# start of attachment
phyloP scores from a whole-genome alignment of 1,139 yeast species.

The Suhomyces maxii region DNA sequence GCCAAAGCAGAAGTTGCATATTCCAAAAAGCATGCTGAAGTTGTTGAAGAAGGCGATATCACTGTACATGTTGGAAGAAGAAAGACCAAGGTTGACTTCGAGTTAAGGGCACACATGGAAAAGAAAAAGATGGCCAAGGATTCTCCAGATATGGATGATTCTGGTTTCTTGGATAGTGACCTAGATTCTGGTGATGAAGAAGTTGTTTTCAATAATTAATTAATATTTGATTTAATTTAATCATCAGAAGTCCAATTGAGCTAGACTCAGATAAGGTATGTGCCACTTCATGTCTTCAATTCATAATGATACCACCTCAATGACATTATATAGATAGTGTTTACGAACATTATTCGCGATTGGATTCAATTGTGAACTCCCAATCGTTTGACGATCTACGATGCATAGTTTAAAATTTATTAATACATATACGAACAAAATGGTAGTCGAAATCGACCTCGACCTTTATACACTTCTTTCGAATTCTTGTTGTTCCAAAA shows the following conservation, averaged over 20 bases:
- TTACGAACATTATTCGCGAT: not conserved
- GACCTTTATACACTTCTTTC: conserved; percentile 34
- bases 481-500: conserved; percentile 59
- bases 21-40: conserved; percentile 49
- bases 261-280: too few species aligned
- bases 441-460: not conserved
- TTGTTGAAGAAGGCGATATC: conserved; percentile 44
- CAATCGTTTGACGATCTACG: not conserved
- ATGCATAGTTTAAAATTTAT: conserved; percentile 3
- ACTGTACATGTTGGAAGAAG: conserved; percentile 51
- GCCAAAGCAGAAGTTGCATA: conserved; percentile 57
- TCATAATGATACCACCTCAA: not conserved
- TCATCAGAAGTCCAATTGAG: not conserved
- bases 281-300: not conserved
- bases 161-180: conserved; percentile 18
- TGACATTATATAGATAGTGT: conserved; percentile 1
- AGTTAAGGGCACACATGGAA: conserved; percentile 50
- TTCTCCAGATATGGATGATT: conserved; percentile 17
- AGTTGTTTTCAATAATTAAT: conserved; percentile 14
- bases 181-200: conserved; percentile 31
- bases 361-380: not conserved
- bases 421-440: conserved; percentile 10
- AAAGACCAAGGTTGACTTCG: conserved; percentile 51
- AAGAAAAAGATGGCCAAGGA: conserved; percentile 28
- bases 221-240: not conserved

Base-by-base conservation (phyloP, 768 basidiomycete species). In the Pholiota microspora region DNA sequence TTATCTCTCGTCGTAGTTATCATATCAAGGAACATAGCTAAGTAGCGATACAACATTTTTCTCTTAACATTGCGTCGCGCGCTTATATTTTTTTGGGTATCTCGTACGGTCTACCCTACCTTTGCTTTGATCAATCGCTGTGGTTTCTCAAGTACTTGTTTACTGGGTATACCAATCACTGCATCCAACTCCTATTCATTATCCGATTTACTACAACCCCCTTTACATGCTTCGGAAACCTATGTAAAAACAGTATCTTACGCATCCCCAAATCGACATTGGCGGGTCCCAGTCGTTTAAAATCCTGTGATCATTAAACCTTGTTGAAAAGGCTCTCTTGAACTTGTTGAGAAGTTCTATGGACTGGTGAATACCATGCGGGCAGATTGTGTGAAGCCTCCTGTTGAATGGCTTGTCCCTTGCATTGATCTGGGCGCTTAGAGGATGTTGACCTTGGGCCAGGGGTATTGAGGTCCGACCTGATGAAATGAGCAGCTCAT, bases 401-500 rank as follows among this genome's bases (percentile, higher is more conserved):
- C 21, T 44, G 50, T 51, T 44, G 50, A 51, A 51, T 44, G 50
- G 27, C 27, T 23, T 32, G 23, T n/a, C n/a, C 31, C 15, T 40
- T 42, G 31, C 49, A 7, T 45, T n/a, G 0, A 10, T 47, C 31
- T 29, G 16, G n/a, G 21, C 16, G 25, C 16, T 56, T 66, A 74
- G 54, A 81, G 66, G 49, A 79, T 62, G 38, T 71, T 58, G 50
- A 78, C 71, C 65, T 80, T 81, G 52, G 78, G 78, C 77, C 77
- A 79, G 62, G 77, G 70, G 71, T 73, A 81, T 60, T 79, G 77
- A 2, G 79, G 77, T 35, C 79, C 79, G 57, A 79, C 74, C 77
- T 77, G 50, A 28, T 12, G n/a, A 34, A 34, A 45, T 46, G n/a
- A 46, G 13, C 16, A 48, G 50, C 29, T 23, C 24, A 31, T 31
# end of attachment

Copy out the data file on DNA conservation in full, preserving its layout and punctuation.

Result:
phyloP scores from a whole-genome alignment of 1,139 yeast species.

The Suhomyces maxii region DNA sequence GCCAAAGCAGAAGTTGCATATTCCAAAAAGCATGCTGAAGTTGTTGAAGAAGGCGATATCACTGTACATGTTGGAAGAAGAAAGACCAAGGTTGACTTCGAGTTAAGGGCACACATGGAAAAGAAAAAGATGGCCAAGGATTCTCCAGATATGGATGATTCTGGTTTCTTGGATAGTGACCTAGATTCTGGTGATGAAGAAGTTGTTTTCAATAATTAATTAATATTTGATTTAATTTAATCATCAGAAGTCCAATTGAGCTAGACTCAGATAAGGTATGTGCCACTTCATGTCTTCAATTCATAATGATACCACCTCAATGACATTATATAGATAGTGTTTACGAACATTATTCGCGATTGGATTCAATTGTGAACTCCCAATCGTTTGACGATCTACGATGCATAGTTTAAAATTTATTAATACATATACGAACAAAATGGTAGTCGAAATCGACCTCGACCTTTATACACTTCTTTCGAATTCTTGTTGTTCCAAAA shows the following conservation, averaged over 20 bases:
- TTACGAACATTATTCGCGAT: not conserved
- GACCTTTATACACTTCTTTC: conserved; percentile 34
- bases 481-500: conserved; percentile 59
- bases 21-40: conserved; percentile 49
- bases 261-280: too few species aligned
- bases 441-460: not conserved
- TTGTTGAAGAAGGCGATATC: conserved; percentile 44
- CAATCGTTTGACGATCTACG: not conserved
- ATGCATAGTTTAAAATTTAT: conserved; percentile 3
- ACTGTACATGTTGGAAGAAG: conserved; percentile 51
- GCCAAAGCAGAAGTTGCATA: conserved; percentile 57
- TCATAATGATACCACCTCAA: not conserved
- TCATCAGAAGTCCAATTGAG: not conserved
- bases 281-300: not conserved
- bases 161-180: conserved; percentile 18
- TGACATTATATAGATAGTGT: conserved; percentile 1
- AGTTAAGGGCACACATGGAA: conserved; percentile 50
- TTCTCCAGATATGGATGATT: conserved; percentile 17
- AGTTGTTTTCAATAATTAAT: conserved; percentile 14
- bases 181-200: conserved; percentile 31
- bases 361-380: not conserved
- bases 421-440: conserved; percentile 10
- AAAGACCAAGGTTGACTTCG: conserved; percentile 51
- AAGAAAAAGATGGCCAAGGA: conserved; percentile 28
- bases 221-240: not conserved

Base-by-base conservation (phyloP, 768 basidiomycete species). In the Pholiota microspora region DNA sequence TTATCTCTCGTCGTAGTTATCATATCAAGGAACATAGCTAAGTAGCGATACAACATTTTTCTCTTAACATTGCGTCGCGCGCTTATATTTTTTTGGGTATCTCGTACGGTCTACCCTACCTTTGCTTTGATCAATCGCTGTGGTTTCTCAAGTACTTGTTTACTGGGTATACCAATCACTGCATCCAACTCCTATTCATTATCCGATTTACTACAACCCCCTTTACATGCTTCGGAAACCTATGTAAAAACAGTATCTTACGCATCCCCAAATCGACATTGGCGGGTCCCAGTCGTTTAAAATCCTGTGATCATTAAACCTTGTTGAAAAGGCTCTCTTGAACTTGTTGAGAAGTTCTATGGACTGGTGAATACCATGCGGGCAGATTGTGTGAAGCCTCCTGTTGAATGGCTTGTCCCTTGCATTGATCTGGGCGCTTAGAGGATGTTGACCTTGGGCCAGGGGTATTGAGGTCCGACCTGATGAAATGAGCAGCTCAT, bases 401-500 rank as follows among this genome's bases (percentile, higher is more conserved):
- C 21, T 44, G 50, T 51, T 44, G 50, A 51, A 51, T 44, G 50
- G 27, C 27, T 23, T 32, G 23, T n/a, C n/a, C 31, C 15, T 40
- T 42, G 31, C 49, A 7, T 45, T n/a, G 0, A 10, T 47, C 31
- T 29, G 16, G n/a, G 21, C 16, G 25, C 16, T 56, T 66, A 74
- G 54, A 81, G 66, G 49, A 79, T 62, G 38, T 71, T 58, G 50
- A 78, C 71, C 65, T 80, T 81, G 52, G 78, G 78, C 77, C 77
- A 79, G 62, G 77, G 70, G 71, T 73, A 81, T 60, T 79, G 77
- A 2, G 79, G 77, T 35, C 79, C 79, G 57, A 79, C 74, C 77
- T 77, G 50, A 28, T 12, G n/a, A 34, A 34, A 45, T 46, G n/a
- A 46, G 13, C 16, A 48, G 50, C 29, T 23, C 24, A 31, T 31